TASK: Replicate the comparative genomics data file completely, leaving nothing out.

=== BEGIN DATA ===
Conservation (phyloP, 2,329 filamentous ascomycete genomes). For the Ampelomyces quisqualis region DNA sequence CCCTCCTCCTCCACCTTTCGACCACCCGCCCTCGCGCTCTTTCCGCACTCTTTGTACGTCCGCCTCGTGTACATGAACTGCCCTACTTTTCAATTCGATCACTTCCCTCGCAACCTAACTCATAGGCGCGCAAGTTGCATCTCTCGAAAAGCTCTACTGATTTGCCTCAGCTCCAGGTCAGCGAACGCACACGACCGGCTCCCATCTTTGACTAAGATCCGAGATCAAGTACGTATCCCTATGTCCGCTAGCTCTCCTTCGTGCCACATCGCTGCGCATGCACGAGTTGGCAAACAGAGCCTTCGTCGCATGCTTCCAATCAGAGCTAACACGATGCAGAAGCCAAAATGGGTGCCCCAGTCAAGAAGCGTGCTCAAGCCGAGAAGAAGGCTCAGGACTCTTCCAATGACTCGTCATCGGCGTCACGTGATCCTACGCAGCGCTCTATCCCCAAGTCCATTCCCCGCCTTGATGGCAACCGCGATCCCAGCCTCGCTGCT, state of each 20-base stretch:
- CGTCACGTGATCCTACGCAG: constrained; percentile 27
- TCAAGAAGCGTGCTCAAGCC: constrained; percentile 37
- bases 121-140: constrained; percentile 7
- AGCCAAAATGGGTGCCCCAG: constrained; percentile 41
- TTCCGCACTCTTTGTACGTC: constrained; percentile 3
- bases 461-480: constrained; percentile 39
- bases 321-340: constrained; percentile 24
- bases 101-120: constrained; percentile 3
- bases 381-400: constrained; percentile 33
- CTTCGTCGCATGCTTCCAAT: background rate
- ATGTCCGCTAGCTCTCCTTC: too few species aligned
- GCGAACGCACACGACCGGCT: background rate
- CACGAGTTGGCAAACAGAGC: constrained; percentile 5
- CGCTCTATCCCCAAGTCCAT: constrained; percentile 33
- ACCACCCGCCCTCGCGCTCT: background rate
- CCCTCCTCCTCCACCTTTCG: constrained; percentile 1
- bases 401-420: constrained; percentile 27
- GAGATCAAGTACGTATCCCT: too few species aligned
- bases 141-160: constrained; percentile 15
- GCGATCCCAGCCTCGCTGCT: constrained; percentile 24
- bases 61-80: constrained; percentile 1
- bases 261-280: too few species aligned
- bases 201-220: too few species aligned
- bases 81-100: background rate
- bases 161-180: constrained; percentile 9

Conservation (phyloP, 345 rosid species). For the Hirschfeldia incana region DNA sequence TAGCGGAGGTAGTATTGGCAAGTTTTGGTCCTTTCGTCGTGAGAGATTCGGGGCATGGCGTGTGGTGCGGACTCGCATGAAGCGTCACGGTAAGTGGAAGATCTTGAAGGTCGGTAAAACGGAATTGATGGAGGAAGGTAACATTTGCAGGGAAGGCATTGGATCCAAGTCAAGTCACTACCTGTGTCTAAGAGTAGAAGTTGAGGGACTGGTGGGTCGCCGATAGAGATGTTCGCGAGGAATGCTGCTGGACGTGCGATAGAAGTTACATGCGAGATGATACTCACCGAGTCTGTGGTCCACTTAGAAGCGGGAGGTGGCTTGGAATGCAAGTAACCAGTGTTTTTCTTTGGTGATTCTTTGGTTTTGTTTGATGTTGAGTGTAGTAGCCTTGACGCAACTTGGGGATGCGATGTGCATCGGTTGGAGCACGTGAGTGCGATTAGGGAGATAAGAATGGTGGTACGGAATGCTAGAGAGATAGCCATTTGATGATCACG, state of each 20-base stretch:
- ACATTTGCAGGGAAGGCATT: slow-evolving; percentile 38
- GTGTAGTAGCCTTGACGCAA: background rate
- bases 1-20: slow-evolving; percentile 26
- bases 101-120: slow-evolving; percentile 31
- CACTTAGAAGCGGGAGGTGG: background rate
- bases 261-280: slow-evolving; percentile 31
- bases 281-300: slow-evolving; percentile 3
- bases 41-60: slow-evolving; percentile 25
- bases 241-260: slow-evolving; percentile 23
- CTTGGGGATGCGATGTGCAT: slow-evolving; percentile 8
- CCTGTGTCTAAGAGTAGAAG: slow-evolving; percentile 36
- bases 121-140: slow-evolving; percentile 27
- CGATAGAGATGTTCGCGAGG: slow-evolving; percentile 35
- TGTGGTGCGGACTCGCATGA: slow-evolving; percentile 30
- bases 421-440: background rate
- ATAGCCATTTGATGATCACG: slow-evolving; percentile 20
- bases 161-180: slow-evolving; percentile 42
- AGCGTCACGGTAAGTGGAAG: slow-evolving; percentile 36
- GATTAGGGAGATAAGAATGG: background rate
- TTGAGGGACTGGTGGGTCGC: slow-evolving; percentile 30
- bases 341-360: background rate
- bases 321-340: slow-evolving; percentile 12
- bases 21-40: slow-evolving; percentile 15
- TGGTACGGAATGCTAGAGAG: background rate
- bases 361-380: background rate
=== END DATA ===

Conservation (phyloP, 2,329 filamentous ascomycete genomes). For the Ampelomyces quisqualis region DNA sequence CCCTCCTCCTCCACCTTTCGACCACCCGCCCTCGCGCTCTTTCCGCACTCTTTGTACGTCCGCCTCGTGTACATGAACTGCCCTACTTTTCAATTCGATCACTTCCCTCGCAACCTAACTCATAGGCGCGCAAGTTGCATCTCTCGAAAAGCTCTACTGATTTGCCTCAGCTCCAGGTCAGCGAACGCACACGACCGGCTCCCATCTTTGACTAAGATCCGAGATCAAGTACGTATCCCTATGTCCGCTAGCTCTCCTTCGTGCCACATCGCTGCGCATGCACGAGTTGGCAAACAGAGCCTTCGTCGCATGCTTCCAATCAGAGCTAACACGATGCAGAAGCCAAAATGGGTGCCCCAGTCAAGAAGCGTGCTCAAGCCGAGAAGAAGGCTCAGGACTCTTCCAATGACTCGTCATCGGCGTCACGTGATCCTACGCAGCGCTCTATCCCCAAGTCCATTCCCCGCCTTGATGGCAACCGCGATCCCAGCCTCGCTGCT, state of each 20-base stretch:
- CGTCACGTGATCCTACGCAG: constrained; percentile 27
- TCAAGAAGCGTGCTCAAGCC: constrained; percentile 37
- bases 121-140: constrained; percentile 7
- AGCCAAAATGGGTGCCCCAG: constrained; percentile 41
- TTCCGCACTCTTTGTACGTC: constrained; percentile 3
- bases 461-480: constrained; percentile 39
- bases 321-340: constrained; percentile 24
- bases 101-120: constrained; percentile 3
- bases 381-400: constrained; percentile 33
- CTTCGTCGCATGCTTCCAAT: background rate
- ATGTCCGCTAGCTCTCCTTC: too few species aligned
- GCGAACGCACACGACCGGCT: background rate
- CACGAGTTGGCAAACAGAGC: constrained; percentile 5
- CGCTCTATCCCCAAGTCCAT: constrained; percentile 33
- ACCACCCGCCCTCGCGCTCT: background rate
- CCCTCCTCCTCCACCTTTCG: constrained; percentile 1
- bases 401-420: constrained; percentile 27
- GAGATCAAGTACGTATCCCT: too few species aligned
- bases 141-160: constrained; percentile 15
- GCGATCCCAGCCTCGCTGCT: constrained; percentile 24
- bases 61-80: constrained; percentile 1
- bases 261-280: too few species aligned
- bases 201-220: too few species aligned
- bases 81-100: background rate
- bases 161-180: constrained; percentile 9

Conservation (phyloP, 345 rosid species). For the Hirschfeldia incana region DNA sequence TAGCGGAGGTAGTATTGGCAAGTTTTGGTCCTTTCGTCGTGAGAGATTCGGGGCATGGCGTGTGGTGCGGACTCGCATGAAGCGTCACGGTAAGTGGAAGATCTTGAAGGTCGGTAAAACGGAATTGATGGAGGAAGGTAACATTTGCAGGGAAGGCATTGGATCCAAGTCAAGTCACTACCTGTGTCTAAGAGTAGAAGTTGAGGGACTGGTGGGTCGCCGATAGAGATGTTCGCGAGGAATGCTGCTGGACGTGCGATAGAAGTTACATGCGAGATGATACTCACCGAGTCTGTGGTCCACTTAGAAGCGGGAGGTGGCTTGGAATGCAAGTAACCAGTGTTTTTCTTTGGTGATTCTTTGGTTTTGTTTGATGTTGAGTGTAGTAGCCTTGACGCAACTTGGGGATGCGATGTGCATCGGTTGGAGCACGTGAGTGCGATTAGGGAGATAAGAATGGTGGTACGGAATGCTAGAGAGATAGCCATTTGATGATCACG, state of each 20-base stretch:
- ACATTTGCAGGGAAGGCATT: slow-evolving; percentile 38
- GTGTAGTAGCCTTGACGCAA: background rate
- bases 1-20: slow-evolving; percentile 26
- bases 101-120: slow-evolving; percentile 31
- CACTTAGAAGCGGGAGGTGG: background rate
- bases 261-280: slow-evolving; percentile 31
- bases 281-300: slow-evolving; percentile 3
- bases 41-60: slow-evolving; percentile 25
- bases 241-260: slow-evolving; percentile 23
- CTTGGGGATGCGATGTGCAT: slow-evolving; percentile 8
- CCTGTGTCTAAGAGTAGAAG: slow-evolving; percentile 36
- bases 121-140: slow-evolving; percentile 27
- CGATAGAGATGTTCGCGAGG: slow-evolving; percentile 35
- TGTGGTGCGGACTCGCATGA: slow-evolving; percentile 30
- bases 421-440: background rate
- ATAGCCATTTGATGATCACG: slow-evolving; percentile 20
- bases 161-180: slow-evolving; percentile 42
- AGCGTCACGGTAAGTGGAAG: slow-evolving; percentile 36
- GATTAGGGAGATAAGAATGG: background rate
- TTGAGGGACTGGTGGGTCGC: slow-evolving; percentile 30
- bases 341-360: background rate
- bases 321-340: slow-evolving; percentile 12
- bases 21-40: slow-evolving; percentile 15
- TGGTACGGAATGCTAGAGAG: background rate
- bases 361-380: background rate